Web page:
Life Science Compliance Update

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March 09, 2010

Nature Editorial: Building Bridges not Barriers

An editorial in Nature used the recent appointment of William Chin as a perfect example of why “industry talent should be welcomed into academia, not seen as a corrupting influence.” In his new role as executive dean for research at Harvard Medical School, Dr. Chin, who was a top executive at the pharmaceutical giant Eli Lilly, will use his experience to create new treatments that will help numerous patients and help educate thousands of doctors.


Particularly interesting about Dr. Chin is that he spent 25 years at Harvard and its affiliated hospitals before moving to Eli Lilly 11 years ago. Critics believe that moving between companies and academia creates a conflict that taints the academic enterprise. Such opponents use the few examples that exist academic researchers' failed (mostly did not understand because of complex and different rules) to disclose their industry income.


As the editorial correctly asserts, such critics are misguided, and have “have conflated the very existence of industry–academia collaborations with failure to disclose those links.” In fact, critics need to be more mindful of the ongoing efforts of pharmaceutical companies, ACCME, and other health care providers who are constantly updating codes of ethics to increase transparency. As a result of such endeavors, those against industry and academic collaboration must abandon the view that “any and all cooperation between industry and academics is inherently suspect.”


Such a perspective “has created a poisonous atmosphere that has driven some young investigators to take up other careers,” which means less treatments and studies will be done that could help cure diseases today and in the future. One example the authors noted of such a stigmatized atmosphere took place last week, “Robert Califf, vice-chancellor for clinical research at Duke University Medical Center in Durham, North Carolina, told a conference at NIH headquarters in Bethesda, Maryland, about a recent meeting where the leaders of major academic medical centers were afraid to sit in the same room with industry leaders — with the goal of enhancing understanding and cooperation — for fear of an outcry either in Congress or the media.”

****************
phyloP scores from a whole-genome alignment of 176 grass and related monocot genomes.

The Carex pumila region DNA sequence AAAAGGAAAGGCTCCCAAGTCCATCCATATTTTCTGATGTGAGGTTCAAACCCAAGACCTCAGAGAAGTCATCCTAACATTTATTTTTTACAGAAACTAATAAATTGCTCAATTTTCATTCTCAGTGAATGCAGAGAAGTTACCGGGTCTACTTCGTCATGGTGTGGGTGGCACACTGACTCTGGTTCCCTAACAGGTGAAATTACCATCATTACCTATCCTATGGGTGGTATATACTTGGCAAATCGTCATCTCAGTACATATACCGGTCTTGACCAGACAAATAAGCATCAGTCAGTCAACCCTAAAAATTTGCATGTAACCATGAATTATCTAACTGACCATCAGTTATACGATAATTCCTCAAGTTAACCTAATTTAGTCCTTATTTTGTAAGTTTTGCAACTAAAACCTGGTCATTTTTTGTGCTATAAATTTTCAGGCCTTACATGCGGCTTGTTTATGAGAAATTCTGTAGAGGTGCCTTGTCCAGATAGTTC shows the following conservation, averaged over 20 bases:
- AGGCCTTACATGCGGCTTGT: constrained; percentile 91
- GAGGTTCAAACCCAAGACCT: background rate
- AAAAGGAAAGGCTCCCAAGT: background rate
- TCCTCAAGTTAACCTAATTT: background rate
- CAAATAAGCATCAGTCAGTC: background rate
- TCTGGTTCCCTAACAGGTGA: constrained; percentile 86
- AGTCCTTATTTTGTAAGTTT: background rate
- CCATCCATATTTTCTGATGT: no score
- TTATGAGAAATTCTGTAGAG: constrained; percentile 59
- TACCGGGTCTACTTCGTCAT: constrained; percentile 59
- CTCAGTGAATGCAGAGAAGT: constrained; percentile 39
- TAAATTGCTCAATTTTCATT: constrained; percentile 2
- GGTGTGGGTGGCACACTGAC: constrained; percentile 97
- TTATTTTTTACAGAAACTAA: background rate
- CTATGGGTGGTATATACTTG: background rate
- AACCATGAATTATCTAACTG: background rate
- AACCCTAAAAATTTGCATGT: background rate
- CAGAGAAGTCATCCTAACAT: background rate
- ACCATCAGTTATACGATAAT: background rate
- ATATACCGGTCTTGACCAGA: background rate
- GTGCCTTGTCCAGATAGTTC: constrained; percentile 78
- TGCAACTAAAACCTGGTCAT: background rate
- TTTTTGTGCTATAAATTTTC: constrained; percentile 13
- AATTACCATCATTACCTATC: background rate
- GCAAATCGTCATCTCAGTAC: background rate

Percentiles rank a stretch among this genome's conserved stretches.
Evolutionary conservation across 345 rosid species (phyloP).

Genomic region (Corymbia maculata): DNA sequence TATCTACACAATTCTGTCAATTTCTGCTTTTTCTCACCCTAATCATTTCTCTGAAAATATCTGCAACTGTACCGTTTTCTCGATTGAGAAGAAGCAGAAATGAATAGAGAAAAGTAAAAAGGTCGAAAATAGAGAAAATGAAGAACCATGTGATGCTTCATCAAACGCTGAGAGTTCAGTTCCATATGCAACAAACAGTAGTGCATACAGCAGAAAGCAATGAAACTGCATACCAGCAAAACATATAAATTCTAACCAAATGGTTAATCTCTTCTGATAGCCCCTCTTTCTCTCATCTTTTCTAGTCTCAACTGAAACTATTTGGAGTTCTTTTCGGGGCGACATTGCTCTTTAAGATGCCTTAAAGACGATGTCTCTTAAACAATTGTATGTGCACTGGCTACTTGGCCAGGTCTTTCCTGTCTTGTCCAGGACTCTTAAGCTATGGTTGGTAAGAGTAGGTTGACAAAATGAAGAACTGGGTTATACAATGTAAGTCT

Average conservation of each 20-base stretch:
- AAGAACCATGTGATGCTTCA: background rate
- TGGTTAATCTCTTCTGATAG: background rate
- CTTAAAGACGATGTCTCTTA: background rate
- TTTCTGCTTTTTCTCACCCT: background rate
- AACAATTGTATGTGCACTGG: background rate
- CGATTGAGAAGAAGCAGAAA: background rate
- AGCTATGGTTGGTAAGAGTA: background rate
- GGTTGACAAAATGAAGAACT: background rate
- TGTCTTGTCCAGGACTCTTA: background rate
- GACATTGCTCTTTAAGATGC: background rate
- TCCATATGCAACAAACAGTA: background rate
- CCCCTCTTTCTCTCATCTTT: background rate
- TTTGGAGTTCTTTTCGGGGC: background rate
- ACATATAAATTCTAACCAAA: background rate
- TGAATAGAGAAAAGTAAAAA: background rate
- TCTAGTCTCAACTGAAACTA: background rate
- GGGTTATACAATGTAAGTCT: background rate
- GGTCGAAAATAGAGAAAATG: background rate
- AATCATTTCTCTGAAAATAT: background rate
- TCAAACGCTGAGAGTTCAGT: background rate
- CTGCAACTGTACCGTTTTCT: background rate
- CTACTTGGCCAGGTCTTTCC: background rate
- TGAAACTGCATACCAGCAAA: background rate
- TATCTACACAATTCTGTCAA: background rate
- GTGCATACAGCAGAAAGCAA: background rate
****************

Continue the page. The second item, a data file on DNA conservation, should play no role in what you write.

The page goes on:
This kind of fear undermines the true value and significance of industry-academic collaboration: helping patients find new treatments through clinical studies, research and development. The reality is, appointments such as Dr. Chin’s and meetings with industry and academia “are not only appropriate, but essential for strengthening university research and for bridging the gap between lab and clinic — a gap that has bred a justifiable public impatience for cures at the advent of the century of biology.”


Like many physicians and researchers who have worked in/with industry and academia, Dr. Chin “has both a physician's appreciation of illness and an enviable scientific pedigree.” In fact, any significant, ethical or legal worries about his work with industry are nonexistent as “the chairs of the medical school's basic-science departments endorsed his hiring unanimously.”


The experience physicians like Dr. Chin gain allow researchers and physicians to find and connect laboratory discoveries to human disease. Discovering such connections gives doctors “the kind of management experience and insights into discovery and translation that can be got only in industry.” More importantly, having worked inside and with industry for so long, Dr. Chin and others with similar experience will use their knowledge “to inform their efforts to guide a medical school's scientific interactions with industry, in the drive to meet critical medical needs.”


To exclude people like Dr. Chin from working in academia would truly hurt patients, and physicians seeking highly needed training and experience with industry, and not just free lunches. In addition, Harvard is not the only example, as the University of California, San Francisco (UCSF), last year named Susan Desmond-Hellmann, previously president of product development at biotech company Genentech, as its chancellor. Using her experience over the past six months since taking over, UCSF announced last week “collaboration with Genentech aimed at generating small-molecule drug candidates, a step that has proven a major obstacle in drug discovery.”


Ultimately, critics “fail to understand that industry–academia cooperation is essential if we are to speed the medical progress that everyone seeks.” Evidence of this progress will likely be seen in the coming years from the works of Dr. Chin and Ms. Desmond-Hellmann.  Accordingly, critics of such collaboration must reevaluate their oppositions to consider what society will benefit from more: less interaction and experience with industry or more partnerships, such as those that have led to reducing heart disease, increasing cancer survival rates, and fighting HIV.

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